In Hong Kong there is no free compulsory education; there is no free medical service open to all; there are no unemployment benefits; there are no old age or widows' pensions; there is no paid maternity leave; there is no maternity allowance; there is no minimum wage; there is no limitation of the hours of work for males over 18. Legal and illegal child labour are rife, as indicated only last January in the report of the Christian Industrial Committee. There is in Hong Kong the worst heroin traffic in the whole world. It also has the third worst suicide rate.

In contrast to this, it is often pointed out how much the Administration has clone in the housing sphere and the encouragement that has been given to trade unions. I will only say on housing that when areas with small huts are demolished and blocks of buildings are created, those blocks are constructed on one-third of the land previously occupied by the huts and two-thirds of the area is leased to private companies. One welcomes the encouragement that has been given to trade unions, but they are still terribly restricted. For example, no casual labourer in Hong Kong—the number of such workers is very large—is allowed to join a trade union.

One asks why there is this terribly unhappy state of affairs in our largest remaining colony. If there had not been special circumstances, Hong Kong would have advanced to political independence in the wave of liberation which occurred after the war. The British occupation of Hong Kong began in a way of which we must all be ashamed; it was annexed after the infamous opium war of 1829 when the Chinese Government sought to stamp out opium smuggling, which was a major source of British profit. We declared war and Hong Kong was made an opium base. I sometimes think that wrong beginnings determine future injustice.

In addition to the Island of Hong Kong, Kowloon was seized in 1860 and a large mainland new territory leased from China for 99 years in 1898. China has refused to accept these unequal treaties but we now have a strange situation. China found British occupation an advantage—for trade in the world, for foreign earnings and as a centre of financial institutions—but the situation is changing. China has become a major exporter of oil and, because of the financial advantages of that, China is no longer dependent on Hong Kong. Our occupation has been valuable for Britain in terms of the profits of its companies, in the contribution it has made to our balance of payments and in terms of the military outpost there. However, the lease for the mainland ends in 21 years and without the mainland territory Hong Kong itself would not be valid. Its ultimate return to China has become inevitable.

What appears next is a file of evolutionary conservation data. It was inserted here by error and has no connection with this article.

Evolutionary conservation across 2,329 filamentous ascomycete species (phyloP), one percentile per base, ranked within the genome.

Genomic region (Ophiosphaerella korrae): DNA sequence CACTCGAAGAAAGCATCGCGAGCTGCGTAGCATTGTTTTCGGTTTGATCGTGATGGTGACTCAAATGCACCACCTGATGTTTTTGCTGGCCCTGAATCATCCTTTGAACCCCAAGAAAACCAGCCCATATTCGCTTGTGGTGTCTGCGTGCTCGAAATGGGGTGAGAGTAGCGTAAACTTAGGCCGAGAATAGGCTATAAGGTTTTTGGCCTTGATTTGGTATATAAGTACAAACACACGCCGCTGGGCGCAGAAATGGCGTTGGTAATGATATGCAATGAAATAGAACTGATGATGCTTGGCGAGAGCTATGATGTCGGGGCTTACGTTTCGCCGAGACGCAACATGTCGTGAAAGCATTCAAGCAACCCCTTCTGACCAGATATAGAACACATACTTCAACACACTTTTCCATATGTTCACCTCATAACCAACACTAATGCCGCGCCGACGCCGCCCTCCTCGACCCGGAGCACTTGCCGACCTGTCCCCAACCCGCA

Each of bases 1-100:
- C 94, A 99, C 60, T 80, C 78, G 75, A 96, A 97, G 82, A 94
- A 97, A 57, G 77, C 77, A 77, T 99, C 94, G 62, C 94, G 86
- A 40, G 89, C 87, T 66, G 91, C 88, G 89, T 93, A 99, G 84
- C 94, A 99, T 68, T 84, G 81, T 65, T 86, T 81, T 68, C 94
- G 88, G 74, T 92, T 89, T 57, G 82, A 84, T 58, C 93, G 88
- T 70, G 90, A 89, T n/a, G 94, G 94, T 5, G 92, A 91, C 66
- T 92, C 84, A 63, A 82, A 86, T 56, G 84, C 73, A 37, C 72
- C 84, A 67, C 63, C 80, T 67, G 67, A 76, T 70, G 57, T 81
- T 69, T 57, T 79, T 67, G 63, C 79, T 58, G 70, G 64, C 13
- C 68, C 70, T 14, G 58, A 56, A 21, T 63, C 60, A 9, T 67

I urge that, meanwhile, we must accept responsibility for the 4 million Chinese in Hong Kong. The Commission Against Corruption is not enough. The whole Administration must be overhauled, the courts brought into relation with the people; we must establish social services, minimum living wages, maximum hours and make Hong Kong a place where its millions have the opportunity to live a human life. This will be a very big task but it need not be expensive for Britain. Business in Hong Kong is extraordinarily profitable. The incomes of the élite there are the highest in Asia except for the sheikhs in the Middle East. Hong Kong's wealth has just been indicated by the new defence agreement; this year it will pay this country 50 per cent. of the cost of the British garrison, next year 62½per cent. and, thereafter, 75 per cent. There is plenty of money in Hong Kong.

The necessary planning will require technical experience beyond the present Administration. I urge the Government to gather a team of skilled civil servants and others under a chairman who is both realistic and imaginative: a Commission of Reconstruction. It should include in its objectives the extension of democracy. The argument is sometimes used that Peking will not allow democracy to be established in Hong Kong, but experience in the Portuguese similar area of Macau indicates that that is not true; the Chinese have agreed there to adult suffrage and a direct vote to the legislature. When Hong Kong eventually becomes absorbed into China let us be proud of the society which we have helped to create there. China is building a new society. When Hong Kong's millions join it, let them have an experience of democracy which they can contribute to it.

7.8 p.m.

Baroness ELLES

My Lords, for once I have great pleasure in sharing a negative experience with the noble Lord, Lord Brockway, in that I, too, have not had the pleasure or opportunity of going to Hong Kong. However, I do not share with him the opportunity of having read the very interesting correspondence on which he based such a large part of his Question and, accordingly, I can only use for my contribution to this short debate information which is official or which has been published in the rather better daily or weekly newspapers. The noble Lord will forgive me, therefore, if, owing to the lack of availability of the same sources of information, I do not deal with all the points he mentioned.

The noble Lord, in his own inimitable way, at least managed to avert our gaze from the more troubled domestic economic scene of the United Kingdom to a part of the world where certainly the economy at least is very much more salubrious. I understand that quite a number of his proposals and facts, or at any rate his observations, came from a Fabian report which was commented upon in one of the daily newspapers. It rightly emphasised the enormous amount of social injustice, and those who have been to Hong Kong and to whom I have spoken have confirmed that there are terrible housing conditions in parts of Hong Kong, and this nobody would deny. But for a report to be valuable it must be objective and fair and must realise the conditions under which the people of Hong Kong have been living and have to live, the contribution and work of the governing body of Hong Kong and the elected bodies which work under the Government.